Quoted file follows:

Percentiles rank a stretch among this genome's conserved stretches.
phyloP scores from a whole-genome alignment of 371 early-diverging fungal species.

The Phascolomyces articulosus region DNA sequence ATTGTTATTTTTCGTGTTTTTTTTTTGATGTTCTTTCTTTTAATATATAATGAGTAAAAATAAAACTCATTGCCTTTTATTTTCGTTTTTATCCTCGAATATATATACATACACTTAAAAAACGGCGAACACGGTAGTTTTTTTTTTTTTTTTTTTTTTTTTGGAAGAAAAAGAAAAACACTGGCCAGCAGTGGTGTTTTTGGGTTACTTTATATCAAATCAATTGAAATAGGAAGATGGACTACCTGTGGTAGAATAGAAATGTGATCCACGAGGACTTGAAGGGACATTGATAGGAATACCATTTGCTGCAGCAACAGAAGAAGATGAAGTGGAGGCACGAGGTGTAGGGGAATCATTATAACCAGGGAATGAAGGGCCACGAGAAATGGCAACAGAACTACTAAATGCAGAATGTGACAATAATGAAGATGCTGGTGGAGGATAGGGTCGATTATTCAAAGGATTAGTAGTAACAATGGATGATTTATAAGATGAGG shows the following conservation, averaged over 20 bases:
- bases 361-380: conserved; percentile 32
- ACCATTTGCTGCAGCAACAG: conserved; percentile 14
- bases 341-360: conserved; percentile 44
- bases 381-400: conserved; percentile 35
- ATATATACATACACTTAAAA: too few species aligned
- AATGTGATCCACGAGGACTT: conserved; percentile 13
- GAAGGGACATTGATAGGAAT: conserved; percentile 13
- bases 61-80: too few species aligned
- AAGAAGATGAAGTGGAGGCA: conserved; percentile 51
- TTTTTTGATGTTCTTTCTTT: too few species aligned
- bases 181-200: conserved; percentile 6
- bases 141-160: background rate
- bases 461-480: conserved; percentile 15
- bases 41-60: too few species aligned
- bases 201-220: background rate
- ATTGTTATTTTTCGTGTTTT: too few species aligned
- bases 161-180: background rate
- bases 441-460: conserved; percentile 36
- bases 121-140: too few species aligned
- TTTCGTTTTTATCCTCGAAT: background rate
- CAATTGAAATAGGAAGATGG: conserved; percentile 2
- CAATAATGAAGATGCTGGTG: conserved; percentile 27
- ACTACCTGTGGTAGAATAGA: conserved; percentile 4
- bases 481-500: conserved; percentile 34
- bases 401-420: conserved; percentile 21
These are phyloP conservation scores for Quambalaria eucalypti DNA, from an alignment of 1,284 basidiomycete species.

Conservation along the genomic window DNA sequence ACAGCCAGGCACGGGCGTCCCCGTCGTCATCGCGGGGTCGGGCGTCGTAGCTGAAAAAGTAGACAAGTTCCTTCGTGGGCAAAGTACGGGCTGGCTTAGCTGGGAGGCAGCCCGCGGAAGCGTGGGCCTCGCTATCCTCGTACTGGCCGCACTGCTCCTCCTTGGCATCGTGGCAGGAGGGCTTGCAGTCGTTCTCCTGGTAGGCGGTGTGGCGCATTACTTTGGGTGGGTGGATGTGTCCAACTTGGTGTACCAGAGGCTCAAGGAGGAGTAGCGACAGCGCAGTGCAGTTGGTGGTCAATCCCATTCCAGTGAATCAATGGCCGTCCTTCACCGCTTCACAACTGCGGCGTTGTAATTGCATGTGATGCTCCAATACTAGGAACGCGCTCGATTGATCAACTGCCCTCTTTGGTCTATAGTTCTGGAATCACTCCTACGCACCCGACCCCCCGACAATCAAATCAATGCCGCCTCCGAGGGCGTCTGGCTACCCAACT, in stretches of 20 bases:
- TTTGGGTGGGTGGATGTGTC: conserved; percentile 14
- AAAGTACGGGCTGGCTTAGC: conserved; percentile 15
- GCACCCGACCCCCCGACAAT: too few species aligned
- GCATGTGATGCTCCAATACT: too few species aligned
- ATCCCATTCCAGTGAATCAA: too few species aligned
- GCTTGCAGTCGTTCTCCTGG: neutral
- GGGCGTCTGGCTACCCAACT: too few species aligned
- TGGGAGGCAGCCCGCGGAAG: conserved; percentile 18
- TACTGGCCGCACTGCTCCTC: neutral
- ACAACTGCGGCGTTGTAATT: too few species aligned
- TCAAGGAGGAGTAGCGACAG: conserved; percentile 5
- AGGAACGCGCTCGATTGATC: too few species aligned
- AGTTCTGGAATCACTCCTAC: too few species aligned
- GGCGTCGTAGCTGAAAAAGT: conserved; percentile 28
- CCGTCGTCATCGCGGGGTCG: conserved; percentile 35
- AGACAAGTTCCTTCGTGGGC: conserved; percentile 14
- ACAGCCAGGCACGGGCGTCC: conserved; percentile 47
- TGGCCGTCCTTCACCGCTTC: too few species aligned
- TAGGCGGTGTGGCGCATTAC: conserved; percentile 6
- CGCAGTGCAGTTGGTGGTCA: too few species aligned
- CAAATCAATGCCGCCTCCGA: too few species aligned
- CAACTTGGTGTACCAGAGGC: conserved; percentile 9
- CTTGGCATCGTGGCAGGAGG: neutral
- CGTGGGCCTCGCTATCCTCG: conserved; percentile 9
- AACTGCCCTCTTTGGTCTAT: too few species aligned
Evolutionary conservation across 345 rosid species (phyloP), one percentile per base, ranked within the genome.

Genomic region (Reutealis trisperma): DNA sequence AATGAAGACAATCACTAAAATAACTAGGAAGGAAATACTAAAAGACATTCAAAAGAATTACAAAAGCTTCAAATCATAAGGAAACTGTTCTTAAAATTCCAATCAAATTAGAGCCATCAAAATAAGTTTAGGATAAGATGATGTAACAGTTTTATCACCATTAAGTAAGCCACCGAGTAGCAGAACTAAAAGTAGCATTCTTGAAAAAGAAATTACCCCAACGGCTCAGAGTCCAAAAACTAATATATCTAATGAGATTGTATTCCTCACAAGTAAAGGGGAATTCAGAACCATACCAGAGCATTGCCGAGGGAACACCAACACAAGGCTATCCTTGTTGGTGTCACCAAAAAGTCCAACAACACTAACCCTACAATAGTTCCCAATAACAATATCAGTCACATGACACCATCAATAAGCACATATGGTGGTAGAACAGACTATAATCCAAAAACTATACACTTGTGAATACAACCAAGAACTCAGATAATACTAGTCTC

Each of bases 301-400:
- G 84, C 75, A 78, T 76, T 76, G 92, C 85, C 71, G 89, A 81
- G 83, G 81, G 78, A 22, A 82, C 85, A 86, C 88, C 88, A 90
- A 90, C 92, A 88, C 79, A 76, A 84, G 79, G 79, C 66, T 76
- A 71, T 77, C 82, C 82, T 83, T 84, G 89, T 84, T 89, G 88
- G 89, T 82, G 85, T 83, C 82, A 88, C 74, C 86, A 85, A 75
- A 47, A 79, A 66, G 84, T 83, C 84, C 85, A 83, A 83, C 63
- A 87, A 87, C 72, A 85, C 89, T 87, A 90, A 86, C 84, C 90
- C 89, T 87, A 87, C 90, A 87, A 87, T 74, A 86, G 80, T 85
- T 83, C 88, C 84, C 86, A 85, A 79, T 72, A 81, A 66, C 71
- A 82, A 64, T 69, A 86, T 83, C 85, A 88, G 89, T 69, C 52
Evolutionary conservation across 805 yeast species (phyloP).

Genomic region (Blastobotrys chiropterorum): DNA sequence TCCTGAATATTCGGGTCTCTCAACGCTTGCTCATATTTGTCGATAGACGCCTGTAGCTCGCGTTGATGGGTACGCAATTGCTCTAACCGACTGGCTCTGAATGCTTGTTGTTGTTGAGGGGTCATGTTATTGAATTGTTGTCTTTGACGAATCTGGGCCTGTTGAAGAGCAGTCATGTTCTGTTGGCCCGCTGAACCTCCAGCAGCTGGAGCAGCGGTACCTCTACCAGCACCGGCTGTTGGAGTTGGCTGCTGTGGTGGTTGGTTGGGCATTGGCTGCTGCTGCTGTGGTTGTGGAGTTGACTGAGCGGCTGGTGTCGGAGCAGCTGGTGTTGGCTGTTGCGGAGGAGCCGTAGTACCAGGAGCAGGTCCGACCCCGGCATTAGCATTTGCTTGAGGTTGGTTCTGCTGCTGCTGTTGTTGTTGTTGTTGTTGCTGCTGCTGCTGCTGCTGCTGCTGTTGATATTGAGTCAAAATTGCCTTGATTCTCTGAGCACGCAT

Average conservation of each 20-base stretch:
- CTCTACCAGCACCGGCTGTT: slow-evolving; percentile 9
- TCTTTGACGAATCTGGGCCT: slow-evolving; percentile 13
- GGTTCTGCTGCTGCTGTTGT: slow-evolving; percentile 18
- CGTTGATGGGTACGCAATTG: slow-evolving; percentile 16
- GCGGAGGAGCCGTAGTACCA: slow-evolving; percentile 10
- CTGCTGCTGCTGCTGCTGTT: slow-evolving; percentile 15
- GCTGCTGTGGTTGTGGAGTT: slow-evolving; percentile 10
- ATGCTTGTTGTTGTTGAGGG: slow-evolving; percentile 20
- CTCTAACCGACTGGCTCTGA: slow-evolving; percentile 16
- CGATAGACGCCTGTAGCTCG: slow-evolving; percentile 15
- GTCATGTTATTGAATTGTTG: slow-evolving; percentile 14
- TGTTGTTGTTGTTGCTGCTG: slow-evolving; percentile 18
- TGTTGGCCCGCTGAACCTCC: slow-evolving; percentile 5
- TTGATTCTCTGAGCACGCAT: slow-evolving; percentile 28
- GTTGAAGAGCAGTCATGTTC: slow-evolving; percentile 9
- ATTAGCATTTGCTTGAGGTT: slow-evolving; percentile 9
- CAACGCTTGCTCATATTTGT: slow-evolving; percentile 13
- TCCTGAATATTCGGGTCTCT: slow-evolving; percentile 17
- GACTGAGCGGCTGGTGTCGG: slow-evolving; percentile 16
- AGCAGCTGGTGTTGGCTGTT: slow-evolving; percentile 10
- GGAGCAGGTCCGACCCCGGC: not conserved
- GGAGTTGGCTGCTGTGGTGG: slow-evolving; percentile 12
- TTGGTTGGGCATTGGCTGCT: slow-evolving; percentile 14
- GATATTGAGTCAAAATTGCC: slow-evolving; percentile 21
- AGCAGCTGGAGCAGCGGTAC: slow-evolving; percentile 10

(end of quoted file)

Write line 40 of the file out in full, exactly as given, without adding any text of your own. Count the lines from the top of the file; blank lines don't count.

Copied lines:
- ACAACTGCGGCGTTGTAATT: too few species aligned